I'd love to have one made in aluminium but again my budget is in a sorry state.

Aside from which aren't these bike made to be ridden !?

Thanks, Pete

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#15
In reply to #14

Re: Fibreglass Petrol Tank

09/13/2010 2:13 PM

I'll look around

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#16

Re: Fibreglass Petrol Tank

09/13/2010 2:37 PM

Theres a couple on ebay

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#20
In reply to #16

Re: Fibreglass Petrol Tank

09/14/2010 3:08 PM

I'm watching out for one on e-bay, but particularly want the larger capacity 'Interstate' model, but I do appreciate your keeping an ear to the ground for me. Thanks, Pete

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#17

Re: Fibreglass Petrol Tank

09/13/2010 3:00 PM

The product you want according to the aircraft industry is 'This new Randolph 912 Sloshing Sealer is recommended as a superior product to 802 Sloshing Sealer in fuel tanks using fuels containing alcohol.' I researched this from the Aviation industry both Home Built and factory Built.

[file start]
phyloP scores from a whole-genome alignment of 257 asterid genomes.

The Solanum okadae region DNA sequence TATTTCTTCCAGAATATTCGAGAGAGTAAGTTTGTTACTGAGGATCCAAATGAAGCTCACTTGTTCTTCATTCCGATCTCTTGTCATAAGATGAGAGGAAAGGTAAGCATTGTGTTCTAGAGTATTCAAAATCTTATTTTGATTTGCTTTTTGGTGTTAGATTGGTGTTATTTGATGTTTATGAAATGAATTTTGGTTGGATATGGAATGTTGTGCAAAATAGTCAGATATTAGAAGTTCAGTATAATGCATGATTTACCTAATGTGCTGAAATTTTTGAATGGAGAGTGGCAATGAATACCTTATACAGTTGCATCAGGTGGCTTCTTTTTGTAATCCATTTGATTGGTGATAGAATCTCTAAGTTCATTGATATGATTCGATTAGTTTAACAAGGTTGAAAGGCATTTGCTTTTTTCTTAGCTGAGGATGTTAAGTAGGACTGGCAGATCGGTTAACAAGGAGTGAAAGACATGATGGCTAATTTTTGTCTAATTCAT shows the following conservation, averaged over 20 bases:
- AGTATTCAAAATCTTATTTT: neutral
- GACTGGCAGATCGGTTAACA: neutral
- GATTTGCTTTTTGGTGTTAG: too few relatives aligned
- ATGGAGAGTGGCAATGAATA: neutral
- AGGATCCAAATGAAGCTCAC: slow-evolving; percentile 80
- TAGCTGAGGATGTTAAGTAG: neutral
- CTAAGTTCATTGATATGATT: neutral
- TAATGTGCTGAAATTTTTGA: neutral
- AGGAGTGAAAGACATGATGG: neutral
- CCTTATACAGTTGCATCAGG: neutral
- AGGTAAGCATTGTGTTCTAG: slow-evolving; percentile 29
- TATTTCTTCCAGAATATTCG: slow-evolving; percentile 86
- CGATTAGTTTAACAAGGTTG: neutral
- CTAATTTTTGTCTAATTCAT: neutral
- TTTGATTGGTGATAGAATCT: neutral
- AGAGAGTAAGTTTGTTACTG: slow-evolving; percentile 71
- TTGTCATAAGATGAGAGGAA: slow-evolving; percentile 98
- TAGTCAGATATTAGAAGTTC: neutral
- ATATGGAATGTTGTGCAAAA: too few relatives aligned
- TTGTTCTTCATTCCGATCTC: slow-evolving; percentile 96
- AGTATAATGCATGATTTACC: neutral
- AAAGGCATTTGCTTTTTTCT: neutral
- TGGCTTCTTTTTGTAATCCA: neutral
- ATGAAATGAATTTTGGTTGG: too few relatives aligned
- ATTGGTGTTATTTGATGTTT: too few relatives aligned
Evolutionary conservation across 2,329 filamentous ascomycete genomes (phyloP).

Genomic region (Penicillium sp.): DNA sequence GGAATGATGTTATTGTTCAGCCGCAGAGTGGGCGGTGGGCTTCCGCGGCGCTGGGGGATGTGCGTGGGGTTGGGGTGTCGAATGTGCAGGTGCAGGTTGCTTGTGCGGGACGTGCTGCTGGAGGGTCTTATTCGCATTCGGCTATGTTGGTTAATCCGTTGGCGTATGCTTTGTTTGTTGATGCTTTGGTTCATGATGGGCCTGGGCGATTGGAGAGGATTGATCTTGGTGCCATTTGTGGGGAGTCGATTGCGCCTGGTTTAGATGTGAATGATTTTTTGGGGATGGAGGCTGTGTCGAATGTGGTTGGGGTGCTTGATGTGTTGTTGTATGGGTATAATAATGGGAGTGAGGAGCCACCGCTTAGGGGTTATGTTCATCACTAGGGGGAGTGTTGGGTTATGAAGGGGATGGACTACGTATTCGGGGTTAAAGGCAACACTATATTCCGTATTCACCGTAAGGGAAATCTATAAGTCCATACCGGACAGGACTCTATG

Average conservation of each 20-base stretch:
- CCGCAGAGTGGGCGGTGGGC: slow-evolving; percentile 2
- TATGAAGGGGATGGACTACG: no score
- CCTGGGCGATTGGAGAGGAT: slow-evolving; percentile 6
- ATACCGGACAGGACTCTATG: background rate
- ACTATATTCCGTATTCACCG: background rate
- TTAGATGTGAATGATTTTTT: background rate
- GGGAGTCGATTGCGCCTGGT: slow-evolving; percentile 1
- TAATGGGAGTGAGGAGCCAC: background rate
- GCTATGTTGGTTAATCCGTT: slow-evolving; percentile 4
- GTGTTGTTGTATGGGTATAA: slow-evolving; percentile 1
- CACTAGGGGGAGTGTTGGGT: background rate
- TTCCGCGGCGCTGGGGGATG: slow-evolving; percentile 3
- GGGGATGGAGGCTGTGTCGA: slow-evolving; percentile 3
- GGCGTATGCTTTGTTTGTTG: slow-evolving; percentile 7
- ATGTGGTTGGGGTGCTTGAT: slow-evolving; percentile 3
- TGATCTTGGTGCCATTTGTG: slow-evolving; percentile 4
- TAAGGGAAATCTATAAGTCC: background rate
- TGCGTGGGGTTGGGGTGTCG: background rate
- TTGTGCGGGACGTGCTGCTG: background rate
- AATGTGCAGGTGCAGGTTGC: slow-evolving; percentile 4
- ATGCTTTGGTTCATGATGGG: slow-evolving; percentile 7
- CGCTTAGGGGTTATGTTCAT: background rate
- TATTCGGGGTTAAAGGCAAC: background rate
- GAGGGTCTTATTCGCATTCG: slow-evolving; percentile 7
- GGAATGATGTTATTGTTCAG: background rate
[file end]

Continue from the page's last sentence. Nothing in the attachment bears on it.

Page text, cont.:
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#18

Re: Fibreglass Petrol Tank

09/13/2010 9:03 PM

I was wondering about coating the inside of the tank with gel coat compatible with ethanol?

I've used Kreem on more than one metal tank, with results ranging from excellent to terrible. the tank must be properly cleaned & neutralized

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#21
In reply to #18

Re: Fibreglass Petrol Tank

06/15/2011 8:57 AM

Hi gents,

I'm back again, after a complete nut and bolt rebuild of the rest of the bike, but still faced with the same questions (1. what chemical to clean out an old GRP ployester petrol tank ? and, 2. what to seal with to prevent ethanol from disolving it ?)

I've tried cleaning a test piece of GRP by soaking in acetone and it structurally dissolved the ployester. The impact on clearing the petrol deposts were not successful either. Instinctively I feel surface etching is needed..